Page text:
Explanation in Causal Inference: Methods for Mediation and Interaction (英語) ハードカバー – 2015/3/13
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The book provides an accessible but comprehensive overview of methods for mediation and interaction. There has been considerable and rapid methodological development on mediation and moderation/interaction analysis within the causal-inference literature over the last ten years. Much of this material appears in a variety of specialized journals, and some of the papers are quite technical. There has also been considerable interest in these developments from empirical researchers in the social and biomedical sciences. However, much of the material is not currently in a format that is accessible to them. The book closes these gaps by providing an accessible, comprehensive, book-length coverage of mediation.
The book begins with a comprehensive introduction to mediation analysis, including chapters on concepts for mediation, regression-based methods, sensitivity analysis, time-to-event outcomes, methods for multiple mediators, methods for time-varying mediation and longitudinal data, and relations between mediation and other concepts involving intermediates such as surrogates, principal stratification, instrumental variables, and Mendelian randomization. The second part of the book concerns interaction or "moderation," including concepts for interaction, statistical interaction, confounding and interaction, mechanistic interaction, bias analysis for interaction, interaction in genetic studies, and power and sample-size calculation for interaction. The final part of the book provides comprehensive discussion about the relationships between mediation and interaction and unites these concepts within a single framework. This final part also provides an introduction to spillover effects or social interaction, concluding with a discussion of social-network analyses.
The book is written to be accessible to anyone with a basic knowledge of statistics. Comprehensive appendices provide more technical details for the interested reader. Applied empirical examples from a variety of fields are given throughout. Software implementation in SAS, Stata, SPSS, and R is provided. The book should be accessible to students and researchers who have completed a first-year graduate sequence in quantitative methods in one of the social- or biomedical-sciences. The book will only presuppose familiarity with linear and logistic regression, and could potentially be used as an advanced undergraduate book as well.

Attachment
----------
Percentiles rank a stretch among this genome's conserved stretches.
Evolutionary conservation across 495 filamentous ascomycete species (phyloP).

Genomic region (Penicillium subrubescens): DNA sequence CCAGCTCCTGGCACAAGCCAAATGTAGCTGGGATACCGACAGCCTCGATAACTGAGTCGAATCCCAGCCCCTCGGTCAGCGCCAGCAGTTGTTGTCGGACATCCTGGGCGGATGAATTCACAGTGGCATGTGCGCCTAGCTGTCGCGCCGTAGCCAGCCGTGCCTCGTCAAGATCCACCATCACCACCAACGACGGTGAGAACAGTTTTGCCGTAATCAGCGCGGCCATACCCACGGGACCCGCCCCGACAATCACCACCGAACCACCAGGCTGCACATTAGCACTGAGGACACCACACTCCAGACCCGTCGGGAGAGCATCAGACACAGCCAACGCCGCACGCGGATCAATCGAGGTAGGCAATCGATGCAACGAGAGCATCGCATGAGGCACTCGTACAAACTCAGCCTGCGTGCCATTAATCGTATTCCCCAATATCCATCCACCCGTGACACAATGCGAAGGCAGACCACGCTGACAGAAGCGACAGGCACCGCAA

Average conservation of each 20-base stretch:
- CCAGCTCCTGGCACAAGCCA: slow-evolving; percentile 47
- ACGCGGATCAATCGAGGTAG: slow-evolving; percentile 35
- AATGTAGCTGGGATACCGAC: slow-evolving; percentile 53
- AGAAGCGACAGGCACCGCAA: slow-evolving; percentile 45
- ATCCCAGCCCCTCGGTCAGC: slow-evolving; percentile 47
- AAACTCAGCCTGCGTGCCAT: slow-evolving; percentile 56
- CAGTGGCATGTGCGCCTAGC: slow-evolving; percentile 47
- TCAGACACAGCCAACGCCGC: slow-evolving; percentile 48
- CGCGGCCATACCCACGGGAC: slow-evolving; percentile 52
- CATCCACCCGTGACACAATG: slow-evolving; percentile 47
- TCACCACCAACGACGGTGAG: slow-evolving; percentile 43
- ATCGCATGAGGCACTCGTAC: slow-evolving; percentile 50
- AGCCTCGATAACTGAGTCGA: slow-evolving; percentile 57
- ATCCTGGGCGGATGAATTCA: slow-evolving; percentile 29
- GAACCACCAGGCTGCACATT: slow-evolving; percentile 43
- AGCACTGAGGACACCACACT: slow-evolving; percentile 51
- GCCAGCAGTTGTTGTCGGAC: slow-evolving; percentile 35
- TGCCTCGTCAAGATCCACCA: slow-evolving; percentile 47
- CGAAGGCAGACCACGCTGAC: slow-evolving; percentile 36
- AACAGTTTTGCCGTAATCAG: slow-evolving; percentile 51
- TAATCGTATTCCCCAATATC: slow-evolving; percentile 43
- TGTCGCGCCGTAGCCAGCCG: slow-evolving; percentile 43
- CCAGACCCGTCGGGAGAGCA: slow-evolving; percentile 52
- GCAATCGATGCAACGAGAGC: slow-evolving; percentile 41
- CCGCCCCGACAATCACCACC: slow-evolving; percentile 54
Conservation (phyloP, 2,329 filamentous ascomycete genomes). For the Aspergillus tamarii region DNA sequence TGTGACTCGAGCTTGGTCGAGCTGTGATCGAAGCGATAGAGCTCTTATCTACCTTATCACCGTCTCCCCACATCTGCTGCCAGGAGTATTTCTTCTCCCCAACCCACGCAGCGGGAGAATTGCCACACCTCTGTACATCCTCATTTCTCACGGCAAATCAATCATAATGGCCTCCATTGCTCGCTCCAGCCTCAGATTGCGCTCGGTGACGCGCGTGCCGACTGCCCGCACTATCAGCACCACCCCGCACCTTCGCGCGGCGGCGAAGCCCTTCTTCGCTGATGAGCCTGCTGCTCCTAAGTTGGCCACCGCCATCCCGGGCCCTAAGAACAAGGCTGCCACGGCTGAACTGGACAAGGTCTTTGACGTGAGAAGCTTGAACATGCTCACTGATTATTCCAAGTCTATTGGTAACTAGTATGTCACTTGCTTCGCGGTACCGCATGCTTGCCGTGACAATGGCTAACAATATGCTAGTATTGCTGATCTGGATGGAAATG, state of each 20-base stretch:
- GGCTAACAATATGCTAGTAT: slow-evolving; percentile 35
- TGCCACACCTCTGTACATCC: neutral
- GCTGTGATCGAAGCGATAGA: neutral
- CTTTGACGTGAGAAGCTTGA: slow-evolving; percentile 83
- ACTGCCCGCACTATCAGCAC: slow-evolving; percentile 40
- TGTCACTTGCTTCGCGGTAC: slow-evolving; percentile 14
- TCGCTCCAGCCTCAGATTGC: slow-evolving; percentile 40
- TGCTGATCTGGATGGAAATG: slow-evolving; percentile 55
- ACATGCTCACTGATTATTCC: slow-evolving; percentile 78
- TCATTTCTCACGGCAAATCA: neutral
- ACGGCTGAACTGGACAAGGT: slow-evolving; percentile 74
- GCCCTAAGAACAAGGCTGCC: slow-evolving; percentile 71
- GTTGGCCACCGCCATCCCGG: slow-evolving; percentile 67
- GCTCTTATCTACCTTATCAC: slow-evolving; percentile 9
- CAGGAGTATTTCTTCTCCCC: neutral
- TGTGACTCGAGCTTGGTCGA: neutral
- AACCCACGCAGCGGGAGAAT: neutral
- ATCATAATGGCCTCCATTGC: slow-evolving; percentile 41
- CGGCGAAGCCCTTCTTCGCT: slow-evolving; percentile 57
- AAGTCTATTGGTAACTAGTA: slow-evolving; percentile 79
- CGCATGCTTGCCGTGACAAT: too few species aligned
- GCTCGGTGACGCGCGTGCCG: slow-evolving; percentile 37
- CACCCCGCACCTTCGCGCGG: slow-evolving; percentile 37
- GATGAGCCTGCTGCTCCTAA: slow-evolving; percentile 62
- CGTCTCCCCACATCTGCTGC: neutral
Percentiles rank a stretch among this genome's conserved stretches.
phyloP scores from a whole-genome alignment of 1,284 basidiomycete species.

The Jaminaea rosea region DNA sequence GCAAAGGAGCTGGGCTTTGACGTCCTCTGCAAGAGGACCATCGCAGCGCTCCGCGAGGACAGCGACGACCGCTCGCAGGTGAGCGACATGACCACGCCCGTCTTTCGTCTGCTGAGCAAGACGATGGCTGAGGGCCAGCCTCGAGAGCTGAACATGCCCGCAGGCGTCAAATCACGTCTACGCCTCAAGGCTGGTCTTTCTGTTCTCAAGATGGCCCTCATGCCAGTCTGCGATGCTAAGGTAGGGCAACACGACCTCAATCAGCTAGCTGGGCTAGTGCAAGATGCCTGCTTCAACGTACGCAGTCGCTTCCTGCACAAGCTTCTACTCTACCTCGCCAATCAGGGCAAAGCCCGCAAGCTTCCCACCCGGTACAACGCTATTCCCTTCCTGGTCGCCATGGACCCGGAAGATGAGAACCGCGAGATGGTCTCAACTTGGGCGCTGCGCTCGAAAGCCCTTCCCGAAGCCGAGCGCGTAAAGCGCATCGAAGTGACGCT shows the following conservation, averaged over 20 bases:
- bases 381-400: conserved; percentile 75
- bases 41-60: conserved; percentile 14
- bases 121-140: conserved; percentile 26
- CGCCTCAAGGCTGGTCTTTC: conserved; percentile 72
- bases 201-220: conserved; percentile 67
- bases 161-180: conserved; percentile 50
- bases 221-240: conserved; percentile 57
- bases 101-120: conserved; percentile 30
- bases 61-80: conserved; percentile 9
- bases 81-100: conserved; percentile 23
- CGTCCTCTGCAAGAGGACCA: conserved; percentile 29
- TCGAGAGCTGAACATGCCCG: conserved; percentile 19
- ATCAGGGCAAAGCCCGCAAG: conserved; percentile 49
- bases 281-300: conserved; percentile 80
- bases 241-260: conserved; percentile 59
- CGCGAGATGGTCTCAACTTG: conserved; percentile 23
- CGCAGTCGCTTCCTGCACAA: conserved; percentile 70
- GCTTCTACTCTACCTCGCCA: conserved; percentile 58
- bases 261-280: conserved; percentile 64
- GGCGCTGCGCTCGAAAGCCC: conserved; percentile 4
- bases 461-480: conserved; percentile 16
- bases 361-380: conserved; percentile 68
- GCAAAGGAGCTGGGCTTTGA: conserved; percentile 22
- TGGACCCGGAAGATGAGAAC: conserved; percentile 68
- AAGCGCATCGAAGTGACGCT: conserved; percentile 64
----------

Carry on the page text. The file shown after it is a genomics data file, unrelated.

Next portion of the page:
Yes, mediation is an important topic. It has longed been used in the social sciences especially psychology. Of late there has been interest in many different fields including economics, sociology, epidemiology, political science and education, among other fields. Tyler VanderWeele is very qualified to author this book. He has contributed important work to the development of this topic and is a talented and careful researcher. I think there is potential for adoption in graduate courses in the social and biomedical sciences. I also think it could be widely purchased by applied researchers as a reference. I recommend publication. (Luke Keele, Associate Professor, Department of Political Science, Penn State University)
Mediation is about understanding pathways between a treatment and an outcome that lead to the outcome, i.e., mechanisms. Mechanisms are a central thing in science and statisticians have been providing new principled methods for studying these topics over especially the last 10 years. Especially in the social and behavioral sciences and in epidemiology there has been great interest in these methods, and the methodology the author wants to write about is the new stuff from the last 10 years. [VanderWeele] is the key player in statistical literature these days. He's a good communicator… Primary market: applied researchers doing mediation in epidemiology, social and behavioral sciences. Secondary market: applied statisticians teaching causal inference and/or working in the area." " (Michael Sobel, Dept Sociology, Columbia)